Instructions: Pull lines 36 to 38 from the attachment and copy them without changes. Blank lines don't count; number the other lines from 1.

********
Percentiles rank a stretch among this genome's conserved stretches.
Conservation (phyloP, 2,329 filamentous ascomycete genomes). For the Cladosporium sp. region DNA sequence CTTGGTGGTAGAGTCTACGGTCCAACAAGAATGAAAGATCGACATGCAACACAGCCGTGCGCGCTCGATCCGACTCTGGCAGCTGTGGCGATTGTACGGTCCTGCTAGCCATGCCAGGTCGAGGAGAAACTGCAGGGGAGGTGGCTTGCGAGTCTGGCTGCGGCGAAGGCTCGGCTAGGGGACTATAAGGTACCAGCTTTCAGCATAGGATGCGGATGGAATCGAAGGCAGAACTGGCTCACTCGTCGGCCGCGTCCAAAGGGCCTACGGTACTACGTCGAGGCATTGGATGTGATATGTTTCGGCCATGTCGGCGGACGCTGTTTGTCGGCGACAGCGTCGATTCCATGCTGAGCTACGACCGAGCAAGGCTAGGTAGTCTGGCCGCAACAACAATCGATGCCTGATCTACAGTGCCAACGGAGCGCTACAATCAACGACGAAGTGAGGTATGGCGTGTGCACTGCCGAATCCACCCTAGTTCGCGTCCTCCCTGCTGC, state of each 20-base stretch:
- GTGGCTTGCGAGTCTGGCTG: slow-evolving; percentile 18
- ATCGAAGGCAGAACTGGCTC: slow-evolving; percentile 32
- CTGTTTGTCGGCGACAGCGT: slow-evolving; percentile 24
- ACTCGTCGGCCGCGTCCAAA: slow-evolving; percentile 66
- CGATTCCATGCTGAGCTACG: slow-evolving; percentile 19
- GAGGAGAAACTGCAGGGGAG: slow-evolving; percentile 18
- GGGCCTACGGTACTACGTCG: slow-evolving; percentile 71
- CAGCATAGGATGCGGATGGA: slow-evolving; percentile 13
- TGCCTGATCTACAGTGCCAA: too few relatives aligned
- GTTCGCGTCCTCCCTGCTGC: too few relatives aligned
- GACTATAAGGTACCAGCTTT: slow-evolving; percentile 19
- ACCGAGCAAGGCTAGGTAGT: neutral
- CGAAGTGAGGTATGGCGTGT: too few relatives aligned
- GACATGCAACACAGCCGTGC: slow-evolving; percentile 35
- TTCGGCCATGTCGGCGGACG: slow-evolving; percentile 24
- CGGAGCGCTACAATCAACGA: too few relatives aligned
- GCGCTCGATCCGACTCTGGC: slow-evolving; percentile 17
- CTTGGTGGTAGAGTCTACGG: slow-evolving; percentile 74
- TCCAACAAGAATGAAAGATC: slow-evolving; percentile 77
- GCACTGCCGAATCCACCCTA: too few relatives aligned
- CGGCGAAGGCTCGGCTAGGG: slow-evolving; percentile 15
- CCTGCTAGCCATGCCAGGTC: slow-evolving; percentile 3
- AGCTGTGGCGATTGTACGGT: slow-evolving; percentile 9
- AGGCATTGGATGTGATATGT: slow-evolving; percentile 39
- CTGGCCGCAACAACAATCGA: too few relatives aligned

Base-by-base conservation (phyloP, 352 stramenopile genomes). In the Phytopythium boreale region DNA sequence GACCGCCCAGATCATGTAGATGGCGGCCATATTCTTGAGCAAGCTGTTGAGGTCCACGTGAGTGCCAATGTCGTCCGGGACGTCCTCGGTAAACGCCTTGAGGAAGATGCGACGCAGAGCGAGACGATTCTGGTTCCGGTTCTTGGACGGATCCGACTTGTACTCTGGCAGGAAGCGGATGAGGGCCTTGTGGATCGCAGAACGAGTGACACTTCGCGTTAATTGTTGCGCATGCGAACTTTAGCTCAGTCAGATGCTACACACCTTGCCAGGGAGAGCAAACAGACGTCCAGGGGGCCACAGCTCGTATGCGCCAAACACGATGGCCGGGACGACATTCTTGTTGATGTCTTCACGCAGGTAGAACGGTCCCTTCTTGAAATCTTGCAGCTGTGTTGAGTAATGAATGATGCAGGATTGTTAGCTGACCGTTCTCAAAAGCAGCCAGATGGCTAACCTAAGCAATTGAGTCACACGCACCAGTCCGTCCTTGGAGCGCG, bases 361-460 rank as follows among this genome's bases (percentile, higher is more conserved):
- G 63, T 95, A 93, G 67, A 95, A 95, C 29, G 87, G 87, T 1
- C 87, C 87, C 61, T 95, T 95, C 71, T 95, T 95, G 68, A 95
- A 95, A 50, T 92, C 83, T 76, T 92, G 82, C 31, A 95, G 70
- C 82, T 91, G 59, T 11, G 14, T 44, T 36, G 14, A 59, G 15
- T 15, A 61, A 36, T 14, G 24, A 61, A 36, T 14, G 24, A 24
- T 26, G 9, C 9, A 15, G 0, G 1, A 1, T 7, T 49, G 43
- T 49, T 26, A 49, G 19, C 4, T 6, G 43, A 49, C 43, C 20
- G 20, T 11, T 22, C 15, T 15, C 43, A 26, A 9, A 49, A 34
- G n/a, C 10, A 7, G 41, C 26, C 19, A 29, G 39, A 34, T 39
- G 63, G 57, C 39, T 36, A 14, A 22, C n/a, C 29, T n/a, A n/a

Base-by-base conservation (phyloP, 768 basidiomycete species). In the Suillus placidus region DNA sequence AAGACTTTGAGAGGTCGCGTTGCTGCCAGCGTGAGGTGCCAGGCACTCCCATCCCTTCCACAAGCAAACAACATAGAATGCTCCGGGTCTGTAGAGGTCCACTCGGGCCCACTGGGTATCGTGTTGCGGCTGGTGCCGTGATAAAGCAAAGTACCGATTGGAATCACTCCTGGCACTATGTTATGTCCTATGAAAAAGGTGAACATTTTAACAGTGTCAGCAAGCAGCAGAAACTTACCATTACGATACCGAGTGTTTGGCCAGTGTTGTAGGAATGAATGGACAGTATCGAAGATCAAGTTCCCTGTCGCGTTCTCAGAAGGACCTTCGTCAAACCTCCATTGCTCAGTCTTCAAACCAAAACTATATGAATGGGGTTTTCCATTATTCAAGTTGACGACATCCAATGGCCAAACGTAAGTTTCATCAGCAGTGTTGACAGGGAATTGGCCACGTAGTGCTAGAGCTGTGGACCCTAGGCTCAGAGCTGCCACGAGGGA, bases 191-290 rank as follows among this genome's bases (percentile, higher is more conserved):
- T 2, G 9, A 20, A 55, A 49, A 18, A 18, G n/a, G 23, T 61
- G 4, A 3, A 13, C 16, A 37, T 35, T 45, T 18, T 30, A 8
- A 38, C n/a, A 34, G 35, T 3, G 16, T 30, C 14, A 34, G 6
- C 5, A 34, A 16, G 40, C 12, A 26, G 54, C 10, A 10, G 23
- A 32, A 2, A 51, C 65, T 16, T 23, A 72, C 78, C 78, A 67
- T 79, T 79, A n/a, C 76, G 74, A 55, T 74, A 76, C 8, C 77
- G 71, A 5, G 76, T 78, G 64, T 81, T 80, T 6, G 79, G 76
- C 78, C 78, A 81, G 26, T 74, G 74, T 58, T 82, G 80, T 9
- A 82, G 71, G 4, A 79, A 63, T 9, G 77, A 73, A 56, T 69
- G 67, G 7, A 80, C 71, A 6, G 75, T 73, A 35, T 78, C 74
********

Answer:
- G 20, T 11, T 22, C 15, T 15, C 43, A 26, A 9, A 49, A 34
- G n/a, C 10, A 7, G 41, C 26, C 19, A 29, G 39, A 34, T 39
- G 63, G 57, C 39, T 36, A 14, A 22, C n/a, C 29, T n/a, A n/a